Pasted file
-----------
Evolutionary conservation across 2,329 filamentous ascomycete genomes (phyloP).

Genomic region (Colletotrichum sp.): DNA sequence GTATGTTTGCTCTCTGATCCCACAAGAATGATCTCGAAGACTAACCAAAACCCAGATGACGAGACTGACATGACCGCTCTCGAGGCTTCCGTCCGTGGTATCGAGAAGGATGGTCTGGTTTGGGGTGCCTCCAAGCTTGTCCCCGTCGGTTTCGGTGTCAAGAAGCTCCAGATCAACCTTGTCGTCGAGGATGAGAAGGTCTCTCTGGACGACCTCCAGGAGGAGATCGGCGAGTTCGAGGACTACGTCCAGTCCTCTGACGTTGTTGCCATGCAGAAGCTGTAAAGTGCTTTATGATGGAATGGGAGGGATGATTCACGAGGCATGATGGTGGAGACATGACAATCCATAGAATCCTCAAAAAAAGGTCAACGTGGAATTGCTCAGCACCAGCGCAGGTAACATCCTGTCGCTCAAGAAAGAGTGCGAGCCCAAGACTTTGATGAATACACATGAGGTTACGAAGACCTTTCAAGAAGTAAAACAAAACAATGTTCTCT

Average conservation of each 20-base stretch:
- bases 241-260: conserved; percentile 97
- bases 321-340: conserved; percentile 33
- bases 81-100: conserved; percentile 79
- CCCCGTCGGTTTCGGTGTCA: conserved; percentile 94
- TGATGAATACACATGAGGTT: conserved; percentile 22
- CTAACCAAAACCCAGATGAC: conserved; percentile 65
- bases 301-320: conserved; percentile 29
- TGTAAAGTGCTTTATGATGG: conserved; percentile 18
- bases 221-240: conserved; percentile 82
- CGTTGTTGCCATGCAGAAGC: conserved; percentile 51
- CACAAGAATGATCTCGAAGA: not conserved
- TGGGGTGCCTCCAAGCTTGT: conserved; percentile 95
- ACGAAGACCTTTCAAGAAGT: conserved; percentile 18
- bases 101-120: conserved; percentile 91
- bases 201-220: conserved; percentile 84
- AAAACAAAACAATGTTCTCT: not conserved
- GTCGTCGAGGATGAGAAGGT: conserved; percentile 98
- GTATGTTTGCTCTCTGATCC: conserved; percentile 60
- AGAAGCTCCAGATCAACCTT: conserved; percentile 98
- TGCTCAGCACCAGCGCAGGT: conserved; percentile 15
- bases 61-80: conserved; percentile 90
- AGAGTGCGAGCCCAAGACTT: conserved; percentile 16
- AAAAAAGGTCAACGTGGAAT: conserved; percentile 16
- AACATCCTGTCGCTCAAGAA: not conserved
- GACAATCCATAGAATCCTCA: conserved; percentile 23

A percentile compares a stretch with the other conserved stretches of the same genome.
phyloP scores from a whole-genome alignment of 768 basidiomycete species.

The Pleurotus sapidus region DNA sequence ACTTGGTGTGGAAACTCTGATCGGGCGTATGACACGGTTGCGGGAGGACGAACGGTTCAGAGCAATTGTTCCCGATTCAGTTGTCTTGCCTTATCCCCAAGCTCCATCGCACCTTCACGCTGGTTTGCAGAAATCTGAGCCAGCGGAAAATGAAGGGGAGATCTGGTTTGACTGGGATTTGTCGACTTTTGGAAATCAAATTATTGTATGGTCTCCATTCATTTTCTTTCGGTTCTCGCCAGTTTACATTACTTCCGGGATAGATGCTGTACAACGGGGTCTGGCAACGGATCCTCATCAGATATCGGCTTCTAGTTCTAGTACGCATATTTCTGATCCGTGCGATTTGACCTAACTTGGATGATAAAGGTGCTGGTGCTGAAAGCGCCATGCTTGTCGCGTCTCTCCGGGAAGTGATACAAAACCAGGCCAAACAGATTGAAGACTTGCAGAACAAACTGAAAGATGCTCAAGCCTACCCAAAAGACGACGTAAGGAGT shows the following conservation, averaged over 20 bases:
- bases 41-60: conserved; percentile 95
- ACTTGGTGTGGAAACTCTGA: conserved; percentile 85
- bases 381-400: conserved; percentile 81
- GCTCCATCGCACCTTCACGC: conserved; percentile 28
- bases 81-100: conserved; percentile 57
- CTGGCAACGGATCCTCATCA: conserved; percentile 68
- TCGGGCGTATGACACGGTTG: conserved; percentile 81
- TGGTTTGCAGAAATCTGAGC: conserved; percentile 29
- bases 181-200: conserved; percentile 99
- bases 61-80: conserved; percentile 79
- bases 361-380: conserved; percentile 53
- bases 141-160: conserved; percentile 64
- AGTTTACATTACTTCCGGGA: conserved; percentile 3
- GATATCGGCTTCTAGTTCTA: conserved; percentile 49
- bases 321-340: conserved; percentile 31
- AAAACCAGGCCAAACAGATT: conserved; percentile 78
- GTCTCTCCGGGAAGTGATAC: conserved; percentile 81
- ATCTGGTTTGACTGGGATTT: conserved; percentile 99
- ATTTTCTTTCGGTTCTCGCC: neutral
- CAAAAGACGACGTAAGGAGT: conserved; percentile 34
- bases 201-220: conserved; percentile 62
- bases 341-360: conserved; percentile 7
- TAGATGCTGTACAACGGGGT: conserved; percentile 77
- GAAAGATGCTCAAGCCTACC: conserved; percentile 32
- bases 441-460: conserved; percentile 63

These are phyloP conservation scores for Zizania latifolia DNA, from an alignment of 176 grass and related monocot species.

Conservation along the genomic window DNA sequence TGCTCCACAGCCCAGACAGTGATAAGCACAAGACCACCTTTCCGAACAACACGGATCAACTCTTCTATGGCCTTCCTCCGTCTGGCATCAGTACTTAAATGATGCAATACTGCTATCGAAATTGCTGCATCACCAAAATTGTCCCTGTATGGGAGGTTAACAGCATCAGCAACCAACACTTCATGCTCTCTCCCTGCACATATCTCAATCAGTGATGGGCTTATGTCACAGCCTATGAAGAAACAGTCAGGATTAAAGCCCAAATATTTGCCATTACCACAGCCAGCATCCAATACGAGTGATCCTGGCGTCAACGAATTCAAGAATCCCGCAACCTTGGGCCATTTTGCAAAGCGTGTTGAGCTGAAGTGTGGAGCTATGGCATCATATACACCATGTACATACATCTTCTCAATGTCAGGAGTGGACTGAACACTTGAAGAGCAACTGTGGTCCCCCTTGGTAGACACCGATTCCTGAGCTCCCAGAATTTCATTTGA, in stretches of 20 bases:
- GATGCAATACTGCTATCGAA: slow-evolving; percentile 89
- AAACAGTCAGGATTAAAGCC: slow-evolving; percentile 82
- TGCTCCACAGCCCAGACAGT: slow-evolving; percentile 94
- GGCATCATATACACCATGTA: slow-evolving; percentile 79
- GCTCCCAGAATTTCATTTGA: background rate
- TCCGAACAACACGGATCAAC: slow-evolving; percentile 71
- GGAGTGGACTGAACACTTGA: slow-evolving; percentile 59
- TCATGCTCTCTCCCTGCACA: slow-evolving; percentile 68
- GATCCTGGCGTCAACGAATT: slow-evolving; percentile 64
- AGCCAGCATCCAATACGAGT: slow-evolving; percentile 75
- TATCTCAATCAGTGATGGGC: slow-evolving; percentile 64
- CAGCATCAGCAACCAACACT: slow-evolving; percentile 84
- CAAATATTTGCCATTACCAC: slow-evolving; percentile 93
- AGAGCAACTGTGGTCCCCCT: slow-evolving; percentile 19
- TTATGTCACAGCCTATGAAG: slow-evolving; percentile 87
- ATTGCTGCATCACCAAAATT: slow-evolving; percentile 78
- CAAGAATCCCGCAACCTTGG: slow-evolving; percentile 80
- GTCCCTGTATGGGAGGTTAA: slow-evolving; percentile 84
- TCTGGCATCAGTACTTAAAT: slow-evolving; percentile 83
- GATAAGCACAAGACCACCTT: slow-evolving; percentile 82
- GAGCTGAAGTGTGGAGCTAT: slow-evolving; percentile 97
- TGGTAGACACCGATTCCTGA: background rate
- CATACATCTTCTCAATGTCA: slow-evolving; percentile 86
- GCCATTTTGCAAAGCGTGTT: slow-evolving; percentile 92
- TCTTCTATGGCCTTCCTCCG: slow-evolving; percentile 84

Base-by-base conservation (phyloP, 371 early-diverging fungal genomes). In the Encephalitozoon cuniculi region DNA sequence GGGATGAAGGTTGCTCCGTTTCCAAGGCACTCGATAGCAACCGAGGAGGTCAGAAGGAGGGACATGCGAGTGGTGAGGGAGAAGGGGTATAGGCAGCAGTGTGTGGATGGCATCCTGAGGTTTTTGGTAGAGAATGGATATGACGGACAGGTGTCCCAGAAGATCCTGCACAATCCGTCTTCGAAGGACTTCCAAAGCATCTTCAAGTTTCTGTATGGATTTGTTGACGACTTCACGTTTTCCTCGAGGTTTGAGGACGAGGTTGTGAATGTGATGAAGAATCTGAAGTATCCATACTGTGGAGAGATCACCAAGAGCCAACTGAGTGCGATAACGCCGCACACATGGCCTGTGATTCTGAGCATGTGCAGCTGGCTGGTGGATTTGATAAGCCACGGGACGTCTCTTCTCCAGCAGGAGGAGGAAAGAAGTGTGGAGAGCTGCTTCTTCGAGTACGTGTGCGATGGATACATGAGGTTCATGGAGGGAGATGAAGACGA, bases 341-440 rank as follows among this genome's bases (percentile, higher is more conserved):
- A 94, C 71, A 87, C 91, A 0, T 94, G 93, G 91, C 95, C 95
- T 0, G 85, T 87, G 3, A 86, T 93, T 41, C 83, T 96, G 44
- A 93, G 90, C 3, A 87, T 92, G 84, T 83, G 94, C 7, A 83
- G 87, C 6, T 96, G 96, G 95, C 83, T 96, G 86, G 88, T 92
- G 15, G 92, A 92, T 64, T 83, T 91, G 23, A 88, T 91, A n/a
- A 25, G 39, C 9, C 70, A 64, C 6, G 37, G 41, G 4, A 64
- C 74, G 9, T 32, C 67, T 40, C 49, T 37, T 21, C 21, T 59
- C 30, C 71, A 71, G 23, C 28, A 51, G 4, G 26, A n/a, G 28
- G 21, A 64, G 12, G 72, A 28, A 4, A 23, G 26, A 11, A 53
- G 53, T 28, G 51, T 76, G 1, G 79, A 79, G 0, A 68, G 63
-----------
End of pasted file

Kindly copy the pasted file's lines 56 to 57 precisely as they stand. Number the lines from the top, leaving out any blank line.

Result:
- bases 441-460: conserved; percentile 63

These are phyloP conservation scores for Zizania latifolia DNA, from an alignment of 176 grass and related monocot species.